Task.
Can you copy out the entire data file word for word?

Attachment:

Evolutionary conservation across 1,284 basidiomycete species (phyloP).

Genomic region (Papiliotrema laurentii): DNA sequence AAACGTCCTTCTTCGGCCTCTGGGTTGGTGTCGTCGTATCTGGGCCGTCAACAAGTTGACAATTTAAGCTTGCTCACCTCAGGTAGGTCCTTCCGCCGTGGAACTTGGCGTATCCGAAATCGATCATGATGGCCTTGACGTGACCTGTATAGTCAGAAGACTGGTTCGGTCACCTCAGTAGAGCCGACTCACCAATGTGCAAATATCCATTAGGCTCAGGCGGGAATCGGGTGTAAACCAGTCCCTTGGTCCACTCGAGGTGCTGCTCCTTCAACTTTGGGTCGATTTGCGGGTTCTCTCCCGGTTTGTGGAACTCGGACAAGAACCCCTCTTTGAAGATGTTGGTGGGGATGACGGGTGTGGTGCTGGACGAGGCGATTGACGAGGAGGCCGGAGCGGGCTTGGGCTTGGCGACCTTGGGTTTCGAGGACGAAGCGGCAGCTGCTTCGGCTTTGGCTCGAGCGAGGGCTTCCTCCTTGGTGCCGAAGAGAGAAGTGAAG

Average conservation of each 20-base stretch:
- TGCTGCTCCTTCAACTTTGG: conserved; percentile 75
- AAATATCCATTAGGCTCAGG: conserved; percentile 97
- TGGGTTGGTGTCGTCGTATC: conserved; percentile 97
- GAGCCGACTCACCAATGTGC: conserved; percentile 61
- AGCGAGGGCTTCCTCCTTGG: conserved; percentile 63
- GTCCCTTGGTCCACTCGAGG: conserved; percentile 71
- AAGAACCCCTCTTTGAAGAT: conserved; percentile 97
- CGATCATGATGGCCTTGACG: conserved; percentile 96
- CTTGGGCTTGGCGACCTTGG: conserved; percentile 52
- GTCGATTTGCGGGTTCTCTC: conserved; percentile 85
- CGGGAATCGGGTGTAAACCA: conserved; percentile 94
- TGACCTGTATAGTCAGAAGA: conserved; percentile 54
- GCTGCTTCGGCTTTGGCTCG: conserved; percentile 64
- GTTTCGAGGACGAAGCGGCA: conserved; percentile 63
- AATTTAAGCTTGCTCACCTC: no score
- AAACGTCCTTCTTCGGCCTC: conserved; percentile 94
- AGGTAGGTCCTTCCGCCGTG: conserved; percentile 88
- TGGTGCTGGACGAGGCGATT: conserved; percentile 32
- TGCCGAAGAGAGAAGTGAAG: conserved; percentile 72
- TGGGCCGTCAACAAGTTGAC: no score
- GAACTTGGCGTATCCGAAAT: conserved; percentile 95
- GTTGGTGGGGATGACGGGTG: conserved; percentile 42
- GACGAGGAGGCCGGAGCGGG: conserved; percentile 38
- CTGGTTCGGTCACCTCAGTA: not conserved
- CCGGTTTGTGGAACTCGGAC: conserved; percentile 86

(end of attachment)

Evolutionary conservation across 1,284 basidiomycete species (phyloP).

Genomic region (Papiliotrema laurentii): DNA sequence AAACGTCCTTCTTCGGCCTCTGGGTTGGTGTCGTCGTATCTGGGCCGTCAACAAGTTGACAATTTAAGCTTGCTCACCTCAGGTAGGTCCTTCCGCCGTGGAACTTGGCGTATCCGAAATCGATCATGATGGCCTTGACGTGACCTGTATAGTCAGAAGACTGGTTCGGTCACCTCAGTAGAGCCGACTCACCAATGTGCAAATATCCATTAGGCTCAGGCGGGAATCGGGTGTAAACCAGTCCCTTGGTCCACTCGAGGTGCTGCTCCTTCAACTTTGGGTCGATTTGCGGGTTCTCTCCCGGTTTGTGGAACTCGGACAAGAACCCCTCTTTGAAGATGTTGGTGGGGATGACGGGTGTGGTGCTGGACGAGGCGATTGACGAGGAGGCCGGAGCGGGCTTGGGCTTGGCGACCTTGGGTTTCGAGGACGAAGCGGCAGCTGCTTCGGCTTTGGCTCGAGCGAGGGCTTCCTCCTTGGTGCCGAAGAGAGAAGTGAAG

Average conservation of each 20-base stretch:
- TGCTGCTCCTTCAACTTTGG: conserved; percentile 75
- AAATATCCATTAGGCTCAGG: conserved; percentile 97
- TGGGTTGGTGTCGTCGTATC: conserved; percentile 97
- GAGCCGACTCACCAATGTGC: conserved; percentile 61
- AGCGAGGGCTTCCTCCTTGG: conserved; percentile 63
- GTCCCTTGGTCCACTCGAGG: conserved; percentile 71
- AAGAACCCCTCTTTGAAGAT: conserved; percentile 97
- CGATCATGATGGCCTTGACG: conserved; percentile 96
- CTTGGGCTTGGCGACCTTGG: conserved; percentile 52
- GTCGATTTGCGGGTTCTCTC: conserved; percentile 85
- CGGGAATCGGGTGTAAACCA: conserved; percentile 94
- TGACCTGTATAGTCAGAAGA: conserved; percentile 54
- GCTGCTTCGGCTTTGGCTCG: conserved; percentile 64
- GTTTCGAGGACGAAGCGGCA: conserved; percentile 63
- AATTTAAGCTTGCTCACCTC: no score
- AAACGTCCTTCTTCGGCCTC: conserved; percentile 94
- AGGTAGGTCCTTCCGCCGTG: conserved; percentile 88
- TGGTGCTGGACGAGGCGATT: conserved; percentile 32
- TGCCGAAGAGAGAAGTGAAG: conserved; percentile 72
- TGGGCCGTCAACAAGTTGAC: no score
- GAACTTGGCGTATCCGAAAT: conserved; percentile 95
- GTTGGTGGGGATGACGGGTG: conserved; percentile 42
- GACGAGGAGGCCGGAGCGGG: conserved; percentile 38
- CTGGTTCGGTCACCTCAGTA: not conserved
- CCGGTTTGTGGAACTCGGAC: conserved; percentile 86